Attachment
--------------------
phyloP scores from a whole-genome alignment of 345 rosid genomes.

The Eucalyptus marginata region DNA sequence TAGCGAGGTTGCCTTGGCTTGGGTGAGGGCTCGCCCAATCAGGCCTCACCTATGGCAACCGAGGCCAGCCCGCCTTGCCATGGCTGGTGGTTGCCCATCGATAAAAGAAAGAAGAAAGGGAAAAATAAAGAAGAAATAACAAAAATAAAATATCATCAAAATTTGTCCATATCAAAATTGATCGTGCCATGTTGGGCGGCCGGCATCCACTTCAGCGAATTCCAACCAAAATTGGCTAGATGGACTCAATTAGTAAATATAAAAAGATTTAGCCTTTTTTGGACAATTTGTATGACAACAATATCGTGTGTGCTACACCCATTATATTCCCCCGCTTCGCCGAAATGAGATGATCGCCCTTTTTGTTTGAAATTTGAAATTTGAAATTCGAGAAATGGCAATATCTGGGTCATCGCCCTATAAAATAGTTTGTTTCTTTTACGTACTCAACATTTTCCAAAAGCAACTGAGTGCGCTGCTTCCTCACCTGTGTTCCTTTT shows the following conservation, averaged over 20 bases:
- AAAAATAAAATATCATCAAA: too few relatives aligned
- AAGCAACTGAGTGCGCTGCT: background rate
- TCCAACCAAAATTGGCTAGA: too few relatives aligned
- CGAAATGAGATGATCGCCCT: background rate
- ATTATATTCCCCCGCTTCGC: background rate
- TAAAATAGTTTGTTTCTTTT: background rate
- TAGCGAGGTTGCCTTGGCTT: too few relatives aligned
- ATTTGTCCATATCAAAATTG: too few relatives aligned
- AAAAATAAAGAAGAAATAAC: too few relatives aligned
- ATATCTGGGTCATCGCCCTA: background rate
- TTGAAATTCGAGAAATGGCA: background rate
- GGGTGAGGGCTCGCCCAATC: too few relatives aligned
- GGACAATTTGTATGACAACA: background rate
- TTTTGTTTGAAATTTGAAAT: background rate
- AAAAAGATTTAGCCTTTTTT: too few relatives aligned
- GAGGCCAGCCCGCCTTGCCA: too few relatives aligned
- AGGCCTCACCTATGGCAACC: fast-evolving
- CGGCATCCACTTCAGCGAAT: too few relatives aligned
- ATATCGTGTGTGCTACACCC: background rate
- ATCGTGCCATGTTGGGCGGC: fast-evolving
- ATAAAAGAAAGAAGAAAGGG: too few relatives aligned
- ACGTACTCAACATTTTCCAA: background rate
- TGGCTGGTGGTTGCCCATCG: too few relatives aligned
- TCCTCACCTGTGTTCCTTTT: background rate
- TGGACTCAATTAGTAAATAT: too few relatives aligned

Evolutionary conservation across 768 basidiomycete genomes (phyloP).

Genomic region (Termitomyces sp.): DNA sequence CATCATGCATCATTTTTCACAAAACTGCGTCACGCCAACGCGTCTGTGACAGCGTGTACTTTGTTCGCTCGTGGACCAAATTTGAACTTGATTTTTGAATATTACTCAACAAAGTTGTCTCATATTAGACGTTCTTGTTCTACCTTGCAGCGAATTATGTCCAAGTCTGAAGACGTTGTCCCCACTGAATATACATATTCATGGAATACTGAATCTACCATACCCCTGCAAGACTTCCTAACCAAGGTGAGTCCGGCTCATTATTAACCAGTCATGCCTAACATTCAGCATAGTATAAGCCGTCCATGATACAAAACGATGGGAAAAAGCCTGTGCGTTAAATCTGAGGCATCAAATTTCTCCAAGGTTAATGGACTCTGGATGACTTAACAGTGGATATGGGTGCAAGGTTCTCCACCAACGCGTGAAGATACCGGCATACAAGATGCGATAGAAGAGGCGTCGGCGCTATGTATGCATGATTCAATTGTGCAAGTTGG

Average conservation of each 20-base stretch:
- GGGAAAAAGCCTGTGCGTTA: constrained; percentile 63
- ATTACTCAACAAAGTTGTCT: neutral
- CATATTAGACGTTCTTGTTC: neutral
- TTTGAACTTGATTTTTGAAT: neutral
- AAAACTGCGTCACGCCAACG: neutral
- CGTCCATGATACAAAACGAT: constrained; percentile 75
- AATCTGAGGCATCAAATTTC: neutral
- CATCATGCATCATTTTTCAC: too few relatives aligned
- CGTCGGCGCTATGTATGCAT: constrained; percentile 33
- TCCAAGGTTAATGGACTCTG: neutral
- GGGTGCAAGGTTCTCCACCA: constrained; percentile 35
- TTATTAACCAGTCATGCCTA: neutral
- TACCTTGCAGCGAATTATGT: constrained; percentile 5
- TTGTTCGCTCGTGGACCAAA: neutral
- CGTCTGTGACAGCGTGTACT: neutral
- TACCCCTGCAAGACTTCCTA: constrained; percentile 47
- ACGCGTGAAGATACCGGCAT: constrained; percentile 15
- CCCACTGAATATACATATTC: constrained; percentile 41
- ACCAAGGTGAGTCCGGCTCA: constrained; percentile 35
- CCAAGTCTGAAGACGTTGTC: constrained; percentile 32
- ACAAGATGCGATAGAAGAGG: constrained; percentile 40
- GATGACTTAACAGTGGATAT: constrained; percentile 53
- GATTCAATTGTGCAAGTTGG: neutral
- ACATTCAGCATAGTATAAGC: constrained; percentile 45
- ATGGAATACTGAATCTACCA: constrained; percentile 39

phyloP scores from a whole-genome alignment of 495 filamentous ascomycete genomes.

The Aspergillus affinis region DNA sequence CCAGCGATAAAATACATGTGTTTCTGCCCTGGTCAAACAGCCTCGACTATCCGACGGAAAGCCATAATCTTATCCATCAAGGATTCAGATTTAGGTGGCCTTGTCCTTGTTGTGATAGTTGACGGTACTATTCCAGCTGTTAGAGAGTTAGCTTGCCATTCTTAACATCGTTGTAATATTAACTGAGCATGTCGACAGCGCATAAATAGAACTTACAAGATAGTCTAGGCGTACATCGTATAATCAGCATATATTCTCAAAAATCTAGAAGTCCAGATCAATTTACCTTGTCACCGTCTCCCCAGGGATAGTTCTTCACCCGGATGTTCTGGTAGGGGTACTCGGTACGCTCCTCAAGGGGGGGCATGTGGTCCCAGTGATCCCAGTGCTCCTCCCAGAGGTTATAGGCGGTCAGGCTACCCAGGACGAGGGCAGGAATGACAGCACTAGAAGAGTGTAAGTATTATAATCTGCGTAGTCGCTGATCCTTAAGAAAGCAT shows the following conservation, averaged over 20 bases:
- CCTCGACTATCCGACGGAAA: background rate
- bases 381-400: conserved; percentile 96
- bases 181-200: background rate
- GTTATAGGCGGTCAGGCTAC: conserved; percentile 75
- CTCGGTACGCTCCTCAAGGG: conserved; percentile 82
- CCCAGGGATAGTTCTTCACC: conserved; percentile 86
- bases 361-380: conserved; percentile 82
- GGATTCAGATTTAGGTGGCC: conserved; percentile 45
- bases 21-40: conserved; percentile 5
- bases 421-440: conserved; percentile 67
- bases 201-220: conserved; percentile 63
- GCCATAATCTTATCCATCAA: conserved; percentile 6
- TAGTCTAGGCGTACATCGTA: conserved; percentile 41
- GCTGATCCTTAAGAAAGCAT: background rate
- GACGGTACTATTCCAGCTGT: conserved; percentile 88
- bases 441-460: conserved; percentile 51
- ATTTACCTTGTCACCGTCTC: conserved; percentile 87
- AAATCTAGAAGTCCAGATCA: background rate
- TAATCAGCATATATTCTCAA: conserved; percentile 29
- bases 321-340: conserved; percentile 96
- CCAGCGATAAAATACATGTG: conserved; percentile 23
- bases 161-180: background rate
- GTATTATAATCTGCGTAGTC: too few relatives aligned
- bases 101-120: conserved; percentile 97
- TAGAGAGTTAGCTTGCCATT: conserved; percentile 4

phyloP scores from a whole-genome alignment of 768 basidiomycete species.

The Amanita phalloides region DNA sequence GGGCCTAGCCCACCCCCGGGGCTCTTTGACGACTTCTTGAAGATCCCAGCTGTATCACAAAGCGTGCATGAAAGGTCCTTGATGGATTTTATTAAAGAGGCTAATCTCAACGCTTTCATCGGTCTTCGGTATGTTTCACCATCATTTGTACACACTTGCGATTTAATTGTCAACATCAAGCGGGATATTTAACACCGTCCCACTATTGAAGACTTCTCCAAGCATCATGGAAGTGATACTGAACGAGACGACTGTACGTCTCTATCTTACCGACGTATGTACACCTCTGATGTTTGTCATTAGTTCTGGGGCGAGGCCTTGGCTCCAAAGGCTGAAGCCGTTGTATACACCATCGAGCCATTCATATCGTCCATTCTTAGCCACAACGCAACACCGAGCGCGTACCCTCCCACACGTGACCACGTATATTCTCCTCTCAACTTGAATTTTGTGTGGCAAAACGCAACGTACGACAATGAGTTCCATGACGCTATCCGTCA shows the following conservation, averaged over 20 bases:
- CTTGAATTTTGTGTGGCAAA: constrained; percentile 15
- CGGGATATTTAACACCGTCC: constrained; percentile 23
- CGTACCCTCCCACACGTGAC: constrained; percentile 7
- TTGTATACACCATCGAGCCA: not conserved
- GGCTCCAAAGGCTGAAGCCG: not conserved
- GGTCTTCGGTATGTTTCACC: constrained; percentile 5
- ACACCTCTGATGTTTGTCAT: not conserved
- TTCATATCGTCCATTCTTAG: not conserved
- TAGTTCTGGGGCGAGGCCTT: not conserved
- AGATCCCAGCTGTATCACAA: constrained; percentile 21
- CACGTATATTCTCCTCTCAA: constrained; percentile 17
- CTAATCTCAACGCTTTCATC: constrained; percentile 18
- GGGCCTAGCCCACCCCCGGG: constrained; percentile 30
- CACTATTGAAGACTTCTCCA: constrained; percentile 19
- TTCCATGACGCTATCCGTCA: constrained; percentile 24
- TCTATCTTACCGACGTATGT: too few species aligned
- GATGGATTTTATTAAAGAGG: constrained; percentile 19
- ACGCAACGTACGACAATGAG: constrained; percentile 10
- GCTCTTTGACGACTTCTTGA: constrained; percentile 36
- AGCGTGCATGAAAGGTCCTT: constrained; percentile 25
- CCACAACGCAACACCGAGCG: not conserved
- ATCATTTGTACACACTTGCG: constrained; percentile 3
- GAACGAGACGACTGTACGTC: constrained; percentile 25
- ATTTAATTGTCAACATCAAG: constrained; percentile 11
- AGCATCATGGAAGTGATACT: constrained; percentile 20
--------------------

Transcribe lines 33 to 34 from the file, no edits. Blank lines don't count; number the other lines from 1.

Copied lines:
- CATATTAGACGTTCTTGTTC: neutral
- TTTGAACTTGATTTTTGAAT: neutral